Digital Divide Multiplied

The Arizona Technology in Education Alliance holds three ed tech conferences each year. I’ve been asked to keynote each of them this school year. Since many educators attend all of the conferences, and each conference has a specific theme, I have to deliver three different keynotes — and the first one is brand new to me. The themes this year are:

  • Who are we Educating?
  • What is Important to Learn?
  • What is a Technology Supported Learning Environment?

Most ed tech keynoters have presentations on how our kids are different today. I’ve not done one like that, though I have snippets that I can pull from other presentations. Right now, I’m skimming through Millennials Rising by Howe & Strauss, and Growing up Digital, by Tapscott, and was surprised at how dated both of these books are. A lot has happened in the last five years. Or is it that I’ve had high school aged children over the past five years. I’m not sure, but I have a lot more research to do.

One thing that did occur to me yesterday, that I think is important, is the nature of our digital divide. There are lots of digital divides, each with its own seeds for danger. What I was thinking about was the digital divide between tech-savvy students and students with little or no access to networked digital information outside the classroom — and to some extent, the digital divide between tech-savvy students and less-savvy teachers.

The literacy divide of the 20th century distinguished between people who could functionally read and those who could not. Democracy was certainly at stake, but to no small degree, so was commerce. The literate could consume the messages of content producers.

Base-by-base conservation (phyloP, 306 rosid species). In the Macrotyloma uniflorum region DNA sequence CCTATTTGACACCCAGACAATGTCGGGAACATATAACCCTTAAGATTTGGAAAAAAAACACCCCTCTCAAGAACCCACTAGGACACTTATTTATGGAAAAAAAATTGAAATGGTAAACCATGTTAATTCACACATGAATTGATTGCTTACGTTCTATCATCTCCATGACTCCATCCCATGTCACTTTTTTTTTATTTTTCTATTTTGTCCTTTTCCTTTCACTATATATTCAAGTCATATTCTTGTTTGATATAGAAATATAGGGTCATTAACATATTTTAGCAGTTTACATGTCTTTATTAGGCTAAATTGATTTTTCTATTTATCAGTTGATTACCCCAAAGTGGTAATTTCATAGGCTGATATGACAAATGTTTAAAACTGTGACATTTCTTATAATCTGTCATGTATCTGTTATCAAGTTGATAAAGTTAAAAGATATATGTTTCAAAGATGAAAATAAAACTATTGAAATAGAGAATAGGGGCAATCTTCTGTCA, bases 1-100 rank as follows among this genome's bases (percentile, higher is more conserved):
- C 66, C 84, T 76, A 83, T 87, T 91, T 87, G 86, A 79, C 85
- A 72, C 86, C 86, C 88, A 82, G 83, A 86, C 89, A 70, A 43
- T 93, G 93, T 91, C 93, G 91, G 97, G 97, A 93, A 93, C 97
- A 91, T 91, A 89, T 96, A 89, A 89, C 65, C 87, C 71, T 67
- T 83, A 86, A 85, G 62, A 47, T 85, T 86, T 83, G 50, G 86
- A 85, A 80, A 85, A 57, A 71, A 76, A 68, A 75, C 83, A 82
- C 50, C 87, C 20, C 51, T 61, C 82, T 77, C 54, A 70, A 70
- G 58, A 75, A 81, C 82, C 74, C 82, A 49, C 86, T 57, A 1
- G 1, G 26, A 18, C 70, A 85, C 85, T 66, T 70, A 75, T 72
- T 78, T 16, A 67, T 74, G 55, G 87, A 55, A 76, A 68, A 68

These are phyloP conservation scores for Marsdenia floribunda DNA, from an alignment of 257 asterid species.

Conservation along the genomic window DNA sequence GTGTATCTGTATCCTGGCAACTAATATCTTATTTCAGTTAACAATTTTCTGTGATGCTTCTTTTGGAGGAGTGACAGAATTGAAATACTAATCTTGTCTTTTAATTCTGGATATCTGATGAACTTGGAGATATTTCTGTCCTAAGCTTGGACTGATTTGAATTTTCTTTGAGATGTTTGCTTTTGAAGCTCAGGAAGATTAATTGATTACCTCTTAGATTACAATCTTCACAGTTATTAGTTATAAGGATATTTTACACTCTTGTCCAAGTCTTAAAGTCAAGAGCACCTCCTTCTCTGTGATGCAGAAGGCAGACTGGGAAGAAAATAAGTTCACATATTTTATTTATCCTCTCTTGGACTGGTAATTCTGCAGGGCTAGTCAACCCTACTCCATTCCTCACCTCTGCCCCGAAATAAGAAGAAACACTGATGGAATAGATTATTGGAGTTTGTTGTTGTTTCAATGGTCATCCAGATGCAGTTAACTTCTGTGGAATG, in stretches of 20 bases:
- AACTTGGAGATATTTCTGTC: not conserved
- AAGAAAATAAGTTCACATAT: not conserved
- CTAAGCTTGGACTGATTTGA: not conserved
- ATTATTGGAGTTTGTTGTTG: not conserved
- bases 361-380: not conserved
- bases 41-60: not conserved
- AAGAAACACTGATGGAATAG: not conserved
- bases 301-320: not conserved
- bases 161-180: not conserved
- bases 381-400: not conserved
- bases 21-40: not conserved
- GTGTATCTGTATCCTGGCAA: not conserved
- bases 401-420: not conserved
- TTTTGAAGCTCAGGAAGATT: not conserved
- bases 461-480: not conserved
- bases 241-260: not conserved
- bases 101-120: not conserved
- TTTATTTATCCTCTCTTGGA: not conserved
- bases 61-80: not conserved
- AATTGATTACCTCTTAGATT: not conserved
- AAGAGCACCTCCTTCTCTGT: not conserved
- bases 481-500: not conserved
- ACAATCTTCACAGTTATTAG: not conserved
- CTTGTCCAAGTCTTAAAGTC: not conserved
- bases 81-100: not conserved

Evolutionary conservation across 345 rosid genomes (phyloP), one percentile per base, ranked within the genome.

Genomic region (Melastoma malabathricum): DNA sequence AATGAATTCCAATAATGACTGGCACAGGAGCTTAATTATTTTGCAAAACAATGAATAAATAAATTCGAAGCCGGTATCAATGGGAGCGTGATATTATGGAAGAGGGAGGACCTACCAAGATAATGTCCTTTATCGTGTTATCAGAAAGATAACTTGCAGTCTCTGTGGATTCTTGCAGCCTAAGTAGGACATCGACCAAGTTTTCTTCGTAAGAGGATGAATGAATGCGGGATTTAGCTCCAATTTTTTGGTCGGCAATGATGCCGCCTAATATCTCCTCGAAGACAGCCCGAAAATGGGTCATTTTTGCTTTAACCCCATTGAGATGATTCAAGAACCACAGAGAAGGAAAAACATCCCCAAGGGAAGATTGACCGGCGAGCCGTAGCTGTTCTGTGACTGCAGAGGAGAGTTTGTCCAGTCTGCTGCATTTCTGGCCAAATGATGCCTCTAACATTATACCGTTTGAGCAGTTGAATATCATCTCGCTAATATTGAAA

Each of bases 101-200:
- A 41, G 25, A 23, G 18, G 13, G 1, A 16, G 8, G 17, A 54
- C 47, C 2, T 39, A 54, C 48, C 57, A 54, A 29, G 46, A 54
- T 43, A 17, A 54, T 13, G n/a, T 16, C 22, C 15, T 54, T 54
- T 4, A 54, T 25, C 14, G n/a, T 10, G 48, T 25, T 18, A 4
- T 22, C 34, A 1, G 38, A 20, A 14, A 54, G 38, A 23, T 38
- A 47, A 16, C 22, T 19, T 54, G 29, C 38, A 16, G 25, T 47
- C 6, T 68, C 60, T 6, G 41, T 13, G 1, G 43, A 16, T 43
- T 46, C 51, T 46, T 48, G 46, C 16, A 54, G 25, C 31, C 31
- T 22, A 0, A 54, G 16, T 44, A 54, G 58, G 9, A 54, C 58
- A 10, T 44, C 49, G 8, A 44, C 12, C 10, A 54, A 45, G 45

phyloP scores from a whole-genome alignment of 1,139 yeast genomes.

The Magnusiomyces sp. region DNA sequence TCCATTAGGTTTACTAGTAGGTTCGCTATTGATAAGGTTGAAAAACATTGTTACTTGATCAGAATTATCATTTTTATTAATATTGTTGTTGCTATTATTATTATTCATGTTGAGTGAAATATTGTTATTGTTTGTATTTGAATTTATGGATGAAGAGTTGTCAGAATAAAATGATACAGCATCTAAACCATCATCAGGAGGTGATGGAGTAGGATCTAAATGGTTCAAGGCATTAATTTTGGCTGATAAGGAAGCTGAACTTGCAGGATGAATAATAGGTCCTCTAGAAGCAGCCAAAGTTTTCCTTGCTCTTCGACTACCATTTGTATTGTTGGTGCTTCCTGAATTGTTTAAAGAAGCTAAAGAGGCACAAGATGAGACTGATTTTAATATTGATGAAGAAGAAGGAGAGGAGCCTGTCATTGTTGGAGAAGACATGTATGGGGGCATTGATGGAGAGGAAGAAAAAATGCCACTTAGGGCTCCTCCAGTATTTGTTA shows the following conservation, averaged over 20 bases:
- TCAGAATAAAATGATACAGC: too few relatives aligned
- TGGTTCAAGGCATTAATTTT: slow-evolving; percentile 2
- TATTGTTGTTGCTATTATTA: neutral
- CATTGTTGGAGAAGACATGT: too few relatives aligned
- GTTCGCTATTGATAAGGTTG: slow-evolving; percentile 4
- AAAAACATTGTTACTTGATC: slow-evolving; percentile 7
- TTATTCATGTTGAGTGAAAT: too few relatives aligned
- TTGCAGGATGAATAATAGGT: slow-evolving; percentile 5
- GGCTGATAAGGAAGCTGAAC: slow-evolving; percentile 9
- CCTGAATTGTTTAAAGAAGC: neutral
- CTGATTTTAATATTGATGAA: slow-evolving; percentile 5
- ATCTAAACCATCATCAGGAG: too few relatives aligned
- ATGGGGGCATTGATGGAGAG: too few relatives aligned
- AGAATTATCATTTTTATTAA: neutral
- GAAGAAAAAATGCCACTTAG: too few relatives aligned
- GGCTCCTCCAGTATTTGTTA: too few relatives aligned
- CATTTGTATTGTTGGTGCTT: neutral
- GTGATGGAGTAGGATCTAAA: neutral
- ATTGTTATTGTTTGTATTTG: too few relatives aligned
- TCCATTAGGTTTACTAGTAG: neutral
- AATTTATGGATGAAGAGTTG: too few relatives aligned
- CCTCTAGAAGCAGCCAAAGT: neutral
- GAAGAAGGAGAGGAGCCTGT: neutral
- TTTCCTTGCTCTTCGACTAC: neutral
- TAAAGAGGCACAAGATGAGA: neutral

Today, the divide has multiplied, because people with contemporary (digital/21st century) literacy skills not only consume content, but they are the content. Being literate means being part of the network. The difference is not merely the individual who can read and individual who can not. It’s the difference between networked communities of power, and individuals who are cut off. This is a distinction too broad to ignore or postpone.

Consider IM Speak, the abbreviations that students use in their instant message conversations. It is, in no small way, a new grammar, and these students invented it spontaneously in collaboration. The industrial literacy way would have been to assign a standards committee to establish a new grammar, and then spend years teaching it in our classrooms. We should be amazed and in awe of this accomplishment. It happened not because these kids were digitally literate, but because being digitally literate meant being part of a network — a community of power.

Where is our community of power?

AzTEA Conference Attendees

I will be using a feature of Technorati to identify blog postings that concern your conference. If you will be attending the conference, and will be posting blog articles about the event, before, during, after, or in between, then place the following code somewhere in the text of the article.

<a href=”” rel=”tag”>AzTEAconference</a>

Technorati should find your blog article and aggregate it together with other related blogs. If you will be taking photos at the conference and posting them on Flickr, then they too can be tagged with AzTEAconference.

It would also be helpful to signup on Technorati, go to account, and claim your blog. This will cause the service to regularly check your blog for new entries.

See you there at the conference!

Author: David Warlick

David Warlick has been an educator for the past 40+ years. He continues to do some writing, but is mostly seeking his next intersect between play, passion and purpose, dabbling in photography, drone videography and music production.